LANDING/PLACE: You might grasp the meaning later. Or not.
Some dances are made on specific story lines that they keep to themselves. In the post-Cunningham era, many choreographers have sought to hide any psychological/confessional information that might have prompted their dances. Merce Cunningham himself, of course, has insisted that his dances aren’t about anything except themselves, and one of his most important contributions to his patrimony is the catalogue of strategies he and John Cage developed to combat the desire for self-expression. Cunningham’s own dancers, including Carolyn Brown in her new memoir, Chance and Circumstance, have doubted whether his choreography was completely neutral and free from private concerns, but this distanced posture has worked for decades as a way of playing down choreographic ego.
Two interesting dances last week asked us to think about what they didn’t say. Both Bebe Miller (at the ICA, presented by CRASHarts) and Kelley Donovan (at the Dance Complex) seemed to be exploring deep subtexts that weren’t visible, and in different ways they both came up with the oddly reassuring thought that modern dance — or postmodern dance — is still a medium that can be provocative and expressive.
Miller, now on the dance faculty at Ohio State University, has access to impressive resources and the time for dancemaking. She worked on the multimedia Landing/Place for two or three years before premiering it in 2005. To prepare and perform it the cast assembles from home bases in five cities, and the dance itself maps landscapes, destinations, site-specific happenings, without revealing how they were brought together. The projected images, actions, and sounds may resonate later to connect up in your mind. And if they don’t, you might still retain a bunch of curious and disturbing images, like the remnants of a dream.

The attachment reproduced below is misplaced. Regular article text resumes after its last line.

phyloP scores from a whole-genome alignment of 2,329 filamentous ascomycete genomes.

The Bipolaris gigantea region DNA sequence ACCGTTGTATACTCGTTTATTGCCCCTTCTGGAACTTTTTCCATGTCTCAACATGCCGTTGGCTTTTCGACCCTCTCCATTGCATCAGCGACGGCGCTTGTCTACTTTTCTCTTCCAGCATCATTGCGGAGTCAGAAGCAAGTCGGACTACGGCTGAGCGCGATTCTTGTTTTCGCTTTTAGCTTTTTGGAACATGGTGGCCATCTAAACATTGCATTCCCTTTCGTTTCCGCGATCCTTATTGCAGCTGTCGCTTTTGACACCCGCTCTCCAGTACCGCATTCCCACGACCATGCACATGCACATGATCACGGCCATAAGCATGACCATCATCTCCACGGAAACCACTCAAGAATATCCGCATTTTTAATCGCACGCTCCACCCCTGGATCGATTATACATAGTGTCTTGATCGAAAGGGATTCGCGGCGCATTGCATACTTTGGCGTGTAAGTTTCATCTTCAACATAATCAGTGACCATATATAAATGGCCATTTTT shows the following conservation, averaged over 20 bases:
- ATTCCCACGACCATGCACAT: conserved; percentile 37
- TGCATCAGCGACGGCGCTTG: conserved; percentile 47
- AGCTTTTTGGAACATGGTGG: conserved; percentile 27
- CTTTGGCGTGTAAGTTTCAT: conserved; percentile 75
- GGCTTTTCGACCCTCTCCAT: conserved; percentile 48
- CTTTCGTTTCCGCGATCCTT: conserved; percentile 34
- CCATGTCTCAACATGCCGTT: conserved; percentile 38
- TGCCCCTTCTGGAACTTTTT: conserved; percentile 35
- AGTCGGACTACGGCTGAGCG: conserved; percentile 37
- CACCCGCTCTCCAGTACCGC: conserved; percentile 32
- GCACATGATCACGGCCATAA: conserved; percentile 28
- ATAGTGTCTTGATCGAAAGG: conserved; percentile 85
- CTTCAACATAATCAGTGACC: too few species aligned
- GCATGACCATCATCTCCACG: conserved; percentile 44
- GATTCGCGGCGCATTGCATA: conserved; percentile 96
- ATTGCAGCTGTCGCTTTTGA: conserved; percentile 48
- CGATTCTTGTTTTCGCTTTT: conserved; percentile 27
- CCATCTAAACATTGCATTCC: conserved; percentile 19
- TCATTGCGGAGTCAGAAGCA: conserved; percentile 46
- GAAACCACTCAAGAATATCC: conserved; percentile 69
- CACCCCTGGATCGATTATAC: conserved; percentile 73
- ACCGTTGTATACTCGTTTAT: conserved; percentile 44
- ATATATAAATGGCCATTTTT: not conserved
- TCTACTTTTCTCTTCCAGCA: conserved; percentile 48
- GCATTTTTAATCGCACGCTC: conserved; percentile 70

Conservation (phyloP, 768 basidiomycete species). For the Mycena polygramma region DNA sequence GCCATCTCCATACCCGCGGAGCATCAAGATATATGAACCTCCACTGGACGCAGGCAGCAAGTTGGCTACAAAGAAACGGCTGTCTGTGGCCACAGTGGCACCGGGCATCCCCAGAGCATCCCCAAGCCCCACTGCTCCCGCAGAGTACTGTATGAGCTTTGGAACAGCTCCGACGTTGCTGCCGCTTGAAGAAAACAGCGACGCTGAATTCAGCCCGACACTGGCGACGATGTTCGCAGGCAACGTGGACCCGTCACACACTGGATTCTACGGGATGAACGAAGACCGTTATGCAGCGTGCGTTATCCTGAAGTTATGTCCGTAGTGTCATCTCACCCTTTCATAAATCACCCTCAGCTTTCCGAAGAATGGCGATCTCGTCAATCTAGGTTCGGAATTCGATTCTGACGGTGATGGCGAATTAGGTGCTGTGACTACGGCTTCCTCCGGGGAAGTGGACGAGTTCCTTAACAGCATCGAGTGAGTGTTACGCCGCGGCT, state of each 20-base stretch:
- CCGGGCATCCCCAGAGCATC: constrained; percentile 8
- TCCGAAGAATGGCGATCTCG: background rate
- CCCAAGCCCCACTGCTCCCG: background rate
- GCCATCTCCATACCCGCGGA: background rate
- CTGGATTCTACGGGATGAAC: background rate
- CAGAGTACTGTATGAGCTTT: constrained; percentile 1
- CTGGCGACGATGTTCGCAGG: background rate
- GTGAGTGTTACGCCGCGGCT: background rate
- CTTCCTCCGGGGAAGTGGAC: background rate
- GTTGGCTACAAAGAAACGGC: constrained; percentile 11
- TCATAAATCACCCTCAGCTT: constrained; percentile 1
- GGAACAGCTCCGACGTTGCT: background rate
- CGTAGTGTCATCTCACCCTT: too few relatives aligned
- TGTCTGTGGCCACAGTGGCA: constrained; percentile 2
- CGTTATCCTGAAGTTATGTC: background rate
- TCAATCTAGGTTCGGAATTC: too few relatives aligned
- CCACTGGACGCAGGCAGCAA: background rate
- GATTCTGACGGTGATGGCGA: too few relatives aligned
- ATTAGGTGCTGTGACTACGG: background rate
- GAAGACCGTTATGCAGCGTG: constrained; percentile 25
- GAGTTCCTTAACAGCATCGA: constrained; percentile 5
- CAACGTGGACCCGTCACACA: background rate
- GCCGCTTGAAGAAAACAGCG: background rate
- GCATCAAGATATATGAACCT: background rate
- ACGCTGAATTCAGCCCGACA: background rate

For instance, to an insistent, loud, pumping sound, the five dancers (Jeanine Durning, Angie Hauser, Kathleen Hermesdorf, Darrell Jones, and Keith Thompson) snuggle up in a line and stomp from foot to foot like Balanchine’s wastrel boys in Prodigal Son. One person or another steps out to become a kind of adversary, but the ensemble keeps re-assembling and reasserting its froggy solidarity.
After a sequence of awkward duets, a man sets a woman down into a headstand with her legs angled out crookedly. She balances for a long time. Shadowy images of branches slide across the background, and when you look again at the stage, another woman is being upended in the same ragged position and the first one disappears.
A man carries in a cup and saucer. He bends over it from the shoulders but doesn’t drink.
Two people square off as if for a fight in a red square of light. They don’t fight, but against films of avalanches and hurricanes, with recorded grunting voices and metallic vibrations, they arch back until they’re facing the sky. One by one they’re joined by others to begin another sequence of backbends, but always they regroup into opposing factions.
A woman appears with a shallow wooden box. Lemons spill out all over the stage. She picks them up and puts them back in the box. All except three, which she places on the carefully overturned box. Suddenly she has a cleaver in her hand. She hacks one lemon in two and sucks on one half. When she’s gotten the juice out of it, she chops some more and hands pieces to the other dancers.